Meanwhile, down the road turn right, Einar Stray Orchestra were resplendent on the stage of Olavshallen, a huge classical venue situated beside the river. On the cusp of releasing a new album – Dear Bigotry – this five-piece were on incredible form as they symphonied their way through several new tracks including their most recent single, ‘Penny For Your Thoughts’.
Their orchestral heart beat its way through the very fabric of their live performance. As accomplished as it was ebullient, the stimulating ESO set upped the Trondheim Calling ante considerably.
Next unto the breach were the Spielbergs dudes, who could be found hanging in the bijou Fru Lundgreen (bijou being polite for the size of your loo!). The gaff was so jammers you couldn’t swing a mouse never mind a cat. Hot, sweaty, thumping, pulsing, the setting perfectly replicated the sound and vibe of this recently formed Oslo trio.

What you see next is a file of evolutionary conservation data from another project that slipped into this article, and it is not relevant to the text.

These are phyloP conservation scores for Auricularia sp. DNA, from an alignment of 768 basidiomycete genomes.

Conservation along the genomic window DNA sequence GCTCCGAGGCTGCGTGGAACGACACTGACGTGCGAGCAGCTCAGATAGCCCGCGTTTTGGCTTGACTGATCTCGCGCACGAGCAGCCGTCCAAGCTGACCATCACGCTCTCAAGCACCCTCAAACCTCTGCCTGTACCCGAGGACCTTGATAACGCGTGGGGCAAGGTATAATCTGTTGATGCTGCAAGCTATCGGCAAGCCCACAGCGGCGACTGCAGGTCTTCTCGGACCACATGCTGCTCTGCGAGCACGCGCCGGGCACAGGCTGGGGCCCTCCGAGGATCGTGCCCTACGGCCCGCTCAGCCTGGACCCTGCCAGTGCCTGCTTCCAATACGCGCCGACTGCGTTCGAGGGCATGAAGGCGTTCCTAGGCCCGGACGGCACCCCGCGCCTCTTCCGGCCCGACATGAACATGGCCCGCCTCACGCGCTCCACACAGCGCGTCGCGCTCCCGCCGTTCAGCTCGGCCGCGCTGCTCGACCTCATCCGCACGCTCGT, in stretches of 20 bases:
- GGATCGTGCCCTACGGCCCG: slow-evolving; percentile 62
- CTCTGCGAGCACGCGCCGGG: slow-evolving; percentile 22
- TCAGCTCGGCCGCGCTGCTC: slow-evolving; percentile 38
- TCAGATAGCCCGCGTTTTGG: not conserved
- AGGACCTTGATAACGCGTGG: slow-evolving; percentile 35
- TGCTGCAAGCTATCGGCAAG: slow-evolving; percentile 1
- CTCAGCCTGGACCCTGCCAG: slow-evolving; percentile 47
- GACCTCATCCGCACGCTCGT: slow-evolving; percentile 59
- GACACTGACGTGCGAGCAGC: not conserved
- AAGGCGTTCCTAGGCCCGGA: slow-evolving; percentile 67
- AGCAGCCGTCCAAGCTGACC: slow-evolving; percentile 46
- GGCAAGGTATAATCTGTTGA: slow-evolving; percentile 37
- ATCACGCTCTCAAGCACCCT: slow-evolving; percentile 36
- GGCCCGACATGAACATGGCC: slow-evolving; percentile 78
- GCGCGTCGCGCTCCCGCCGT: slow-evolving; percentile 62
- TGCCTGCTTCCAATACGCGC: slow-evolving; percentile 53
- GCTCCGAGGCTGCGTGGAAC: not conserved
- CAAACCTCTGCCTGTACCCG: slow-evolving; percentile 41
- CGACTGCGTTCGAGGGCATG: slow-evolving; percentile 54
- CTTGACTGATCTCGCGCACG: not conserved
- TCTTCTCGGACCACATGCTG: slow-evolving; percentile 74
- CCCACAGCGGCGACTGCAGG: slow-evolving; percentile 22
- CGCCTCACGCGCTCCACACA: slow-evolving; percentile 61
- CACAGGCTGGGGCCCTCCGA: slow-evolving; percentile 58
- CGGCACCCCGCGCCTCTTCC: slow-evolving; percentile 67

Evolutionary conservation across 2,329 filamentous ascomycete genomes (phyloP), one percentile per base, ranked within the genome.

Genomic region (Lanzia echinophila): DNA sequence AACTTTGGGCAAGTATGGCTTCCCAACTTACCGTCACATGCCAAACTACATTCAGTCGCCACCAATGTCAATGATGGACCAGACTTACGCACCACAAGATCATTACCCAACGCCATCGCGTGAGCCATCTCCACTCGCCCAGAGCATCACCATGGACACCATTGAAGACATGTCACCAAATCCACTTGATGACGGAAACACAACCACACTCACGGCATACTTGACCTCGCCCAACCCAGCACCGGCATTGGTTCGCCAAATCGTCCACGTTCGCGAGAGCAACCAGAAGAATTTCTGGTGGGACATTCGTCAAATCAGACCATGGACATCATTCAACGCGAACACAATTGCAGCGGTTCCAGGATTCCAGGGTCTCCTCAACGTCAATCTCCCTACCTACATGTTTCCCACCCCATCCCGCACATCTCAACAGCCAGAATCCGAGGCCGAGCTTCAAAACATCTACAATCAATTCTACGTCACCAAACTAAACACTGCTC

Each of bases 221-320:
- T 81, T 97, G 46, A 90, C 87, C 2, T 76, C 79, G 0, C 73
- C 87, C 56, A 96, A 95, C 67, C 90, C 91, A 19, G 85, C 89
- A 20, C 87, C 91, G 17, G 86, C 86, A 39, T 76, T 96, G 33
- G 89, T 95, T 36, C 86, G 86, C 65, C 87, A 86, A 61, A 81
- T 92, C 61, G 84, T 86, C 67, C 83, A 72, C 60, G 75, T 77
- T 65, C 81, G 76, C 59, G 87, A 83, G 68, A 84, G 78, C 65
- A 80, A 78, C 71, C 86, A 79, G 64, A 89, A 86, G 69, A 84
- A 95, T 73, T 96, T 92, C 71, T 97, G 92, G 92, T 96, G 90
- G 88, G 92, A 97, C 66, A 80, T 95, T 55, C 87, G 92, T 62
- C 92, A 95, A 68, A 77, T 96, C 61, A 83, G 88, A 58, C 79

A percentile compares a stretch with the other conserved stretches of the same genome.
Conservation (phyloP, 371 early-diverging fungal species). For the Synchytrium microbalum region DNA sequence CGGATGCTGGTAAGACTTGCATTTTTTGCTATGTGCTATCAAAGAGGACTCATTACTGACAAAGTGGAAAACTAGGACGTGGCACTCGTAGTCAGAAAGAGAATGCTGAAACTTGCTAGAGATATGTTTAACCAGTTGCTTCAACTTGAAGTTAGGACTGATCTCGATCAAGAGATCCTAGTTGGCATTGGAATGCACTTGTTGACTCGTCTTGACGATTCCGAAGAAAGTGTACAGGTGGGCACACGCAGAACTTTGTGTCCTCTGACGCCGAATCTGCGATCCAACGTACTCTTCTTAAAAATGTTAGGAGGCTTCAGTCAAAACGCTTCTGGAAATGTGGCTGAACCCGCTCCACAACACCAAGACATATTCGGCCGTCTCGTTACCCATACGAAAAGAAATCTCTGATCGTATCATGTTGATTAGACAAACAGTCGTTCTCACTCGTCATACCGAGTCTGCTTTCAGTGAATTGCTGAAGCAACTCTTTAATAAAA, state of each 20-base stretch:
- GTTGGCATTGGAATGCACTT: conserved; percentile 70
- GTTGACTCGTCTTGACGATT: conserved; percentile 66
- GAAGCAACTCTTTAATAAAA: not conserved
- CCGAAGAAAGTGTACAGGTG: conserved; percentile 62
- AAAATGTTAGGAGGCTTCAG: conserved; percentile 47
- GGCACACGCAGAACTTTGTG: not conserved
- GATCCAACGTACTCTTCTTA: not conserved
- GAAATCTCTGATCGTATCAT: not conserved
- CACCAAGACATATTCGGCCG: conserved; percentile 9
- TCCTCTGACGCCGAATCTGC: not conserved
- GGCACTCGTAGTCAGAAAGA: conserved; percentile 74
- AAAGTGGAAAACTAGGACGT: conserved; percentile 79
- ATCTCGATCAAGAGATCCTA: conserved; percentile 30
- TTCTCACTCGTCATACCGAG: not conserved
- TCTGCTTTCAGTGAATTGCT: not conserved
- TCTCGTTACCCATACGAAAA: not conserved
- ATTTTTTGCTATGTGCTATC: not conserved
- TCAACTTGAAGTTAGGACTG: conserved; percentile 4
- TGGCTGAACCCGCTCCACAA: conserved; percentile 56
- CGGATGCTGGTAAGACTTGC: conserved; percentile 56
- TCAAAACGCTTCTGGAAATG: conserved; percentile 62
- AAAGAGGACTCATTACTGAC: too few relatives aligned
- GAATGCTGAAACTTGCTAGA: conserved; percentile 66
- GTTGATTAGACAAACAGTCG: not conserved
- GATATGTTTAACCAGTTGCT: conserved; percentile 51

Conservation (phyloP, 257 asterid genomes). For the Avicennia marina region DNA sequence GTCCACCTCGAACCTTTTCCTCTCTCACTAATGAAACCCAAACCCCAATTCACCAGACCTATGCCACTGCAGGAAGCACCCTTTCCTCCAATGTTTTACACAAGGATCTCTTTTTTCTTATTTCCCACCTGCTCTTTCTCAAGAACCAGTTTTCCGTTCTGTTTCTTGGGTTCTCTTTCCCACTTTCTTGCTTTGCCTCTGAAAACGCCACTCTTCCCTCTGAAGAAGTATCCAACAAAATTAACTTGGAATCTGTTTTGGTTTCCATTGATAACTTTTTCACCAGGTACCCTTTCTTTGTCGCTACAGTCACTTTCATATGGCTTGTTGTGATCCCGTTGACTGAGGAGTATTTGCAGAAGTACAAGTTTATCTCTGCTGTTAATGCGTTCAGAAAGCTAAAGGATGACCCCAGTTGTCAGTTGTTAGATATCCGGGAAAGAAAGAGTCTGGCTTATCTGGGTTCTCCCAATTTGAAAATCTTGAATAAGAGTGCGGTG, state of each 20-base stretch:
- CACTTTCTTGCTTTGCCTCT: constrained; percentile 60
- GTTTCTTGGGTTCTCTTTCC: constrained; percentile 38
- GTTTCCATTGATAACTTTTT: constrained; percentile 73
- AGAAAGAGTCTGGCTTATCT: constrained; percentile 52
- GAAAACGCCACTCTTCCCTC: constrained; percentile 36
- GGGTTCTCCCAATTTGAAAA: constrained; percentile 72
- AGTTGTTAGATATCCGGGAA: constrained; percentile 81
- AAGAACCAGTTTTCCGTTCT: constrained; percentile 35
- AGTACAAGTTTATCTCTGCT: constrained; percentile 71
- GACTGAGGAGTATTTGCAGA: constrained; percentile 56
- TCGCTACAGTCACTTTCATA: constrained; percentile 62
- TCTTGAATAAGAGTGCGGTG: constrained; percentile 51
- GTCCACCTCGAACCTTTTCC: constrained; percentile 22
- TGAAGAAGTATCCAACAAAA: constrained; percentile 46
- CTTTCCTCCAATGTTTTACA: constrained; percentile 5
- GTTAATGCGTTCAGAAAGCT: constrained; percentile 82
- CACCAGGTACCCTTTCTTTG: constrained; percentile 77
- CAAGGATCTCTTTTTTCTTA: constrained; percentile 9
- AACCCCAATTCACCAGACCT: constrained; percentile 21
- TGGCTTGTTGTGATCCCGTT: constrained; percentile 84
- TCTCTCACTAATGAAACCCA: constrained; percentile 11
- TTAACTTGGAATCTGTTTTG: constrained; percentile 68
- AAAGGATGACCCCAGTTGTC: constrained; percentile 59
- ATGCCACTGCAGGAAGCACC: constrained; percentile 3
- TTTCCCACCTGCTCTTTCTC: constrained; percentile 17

Crossing the tracks of punk, rock, indie and any other guitar infested genre, Spielbergs are one of the most interesting of the new acts to hit the Norwegian scene. They’re also one of the friendliest, which we like!!
Another point of information. I’m led to believe that ‘bunch of psychopaths’ Cloroform were the act of the festival and their gig was so out of this world it shot into the stratosphere. Just saying! And where was I when they were playing … um, having a quiet drink with some pals if you must know.
Last but not least, alternative-alternatives Broen took up the top slot back at Olavshallen which was now packed to the rafters with a more than merry horde of festival goers. There was some serious hand signalling from the stage to the sound desk and a few perturbed looking faces but eventually things got going as super-talented frontwoman Marianna Roe dived into some serious high-speed, big-attitude dub-rap while the rest of the band took the audience into the Broen zone.